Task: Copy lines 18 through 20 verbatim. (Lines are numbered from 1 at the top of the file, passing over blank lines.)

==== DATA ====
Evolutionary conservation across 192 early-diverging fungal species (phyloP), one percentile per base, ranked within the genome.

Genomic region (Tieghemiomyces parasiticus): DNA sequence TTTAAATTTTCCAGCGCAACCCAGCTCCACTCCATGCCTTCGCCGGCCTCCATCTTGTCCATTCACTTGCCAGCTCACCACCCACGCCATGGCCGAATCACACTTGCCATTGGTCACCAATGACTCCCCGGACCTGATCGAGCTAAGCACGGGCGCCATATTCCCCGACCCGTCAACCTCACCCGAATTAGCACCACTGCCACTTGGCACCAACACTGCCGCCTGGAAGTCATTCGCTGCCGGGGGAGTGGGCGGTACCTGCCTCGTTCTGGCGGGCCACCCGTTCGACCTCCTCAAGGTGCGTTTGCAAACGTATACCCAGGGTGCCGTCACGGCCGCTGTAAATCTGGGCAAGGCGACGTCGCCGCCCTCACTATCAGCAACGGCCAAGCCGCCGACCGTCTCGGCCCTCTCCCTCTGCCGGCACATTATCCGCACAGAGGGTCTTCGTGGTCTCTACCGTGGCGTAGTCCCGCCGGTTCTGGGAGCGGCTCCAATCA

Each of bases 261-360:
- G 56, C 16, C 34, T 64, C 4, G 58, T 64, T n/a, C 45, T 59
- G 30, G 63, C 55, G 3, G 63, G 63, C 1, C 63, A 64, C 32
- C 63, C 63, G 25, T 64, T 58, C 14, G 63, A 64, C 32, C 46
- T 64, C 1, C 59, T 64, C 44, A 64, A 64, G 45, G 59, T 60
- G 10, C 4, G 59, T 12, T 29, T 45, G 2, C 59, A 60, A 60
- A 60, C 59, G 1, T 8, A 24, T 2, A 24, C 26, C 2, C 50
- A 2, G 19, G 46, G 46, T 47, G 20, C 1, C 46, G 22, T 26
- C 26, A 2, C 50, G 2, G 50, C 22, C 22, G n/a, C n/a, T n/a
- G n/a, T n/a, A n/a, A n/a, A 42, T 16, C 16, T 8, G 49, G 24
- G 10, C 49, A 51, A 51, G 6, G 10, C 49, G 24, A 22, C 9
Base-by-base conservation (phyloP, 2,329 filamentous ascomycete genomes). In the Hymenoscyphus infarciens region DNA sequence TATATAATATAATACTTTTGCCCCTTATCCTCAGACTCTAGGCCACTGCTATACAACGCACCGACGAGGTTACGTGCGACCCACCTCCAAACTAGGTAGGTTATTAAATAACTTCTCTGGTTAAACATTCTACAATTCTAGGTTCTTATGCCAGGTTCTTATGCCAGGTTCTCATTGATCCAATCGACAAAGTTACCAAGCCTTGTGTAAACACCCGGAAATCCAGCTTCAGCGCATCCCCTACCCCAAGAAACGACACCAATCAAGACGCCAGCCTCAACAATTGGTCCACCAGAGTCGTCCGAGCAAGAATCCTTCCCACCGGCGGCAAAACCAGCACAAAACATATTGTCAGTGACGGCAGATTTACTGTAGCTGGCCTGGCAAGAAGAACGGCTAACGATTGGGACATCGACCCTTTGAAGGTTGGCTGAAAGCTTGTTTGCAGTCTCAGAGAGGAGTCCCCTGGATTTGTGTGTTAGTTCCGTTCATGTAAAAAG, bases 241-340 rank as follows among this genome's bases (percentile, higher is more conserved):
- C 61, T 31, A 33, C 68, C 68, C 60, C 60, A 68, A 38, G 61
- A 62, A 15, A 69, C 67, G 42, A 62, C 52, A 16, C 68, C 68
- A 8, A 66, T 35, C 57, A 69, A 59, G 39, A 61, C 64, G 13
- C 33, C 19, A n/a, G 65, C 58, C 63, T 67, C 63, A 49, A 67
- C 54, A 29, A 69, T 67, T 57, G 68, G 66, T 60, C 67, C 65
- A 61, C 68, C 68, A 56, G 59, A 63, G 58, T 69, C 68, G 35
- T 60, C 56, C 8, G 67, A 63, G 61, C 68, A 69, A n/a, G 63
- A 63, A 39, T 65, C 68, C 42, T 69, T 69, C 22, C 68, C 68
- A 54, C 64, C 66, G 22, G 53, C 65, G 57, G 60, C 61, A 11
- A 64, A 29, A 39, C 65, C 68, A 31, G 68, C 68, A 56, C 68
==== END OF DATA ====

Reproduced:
- C 33, C 19, A n/a, G 65, C 58, C 63, T 67, C 63, A 49, A 67
- C 54, A 29, A 69, T 67, T 57, G 68, G 66, T 60, C 67, C 65
- A 61, C 68, C 68, A 56, G 59, A 63, G 58, T 69, C 68, G 35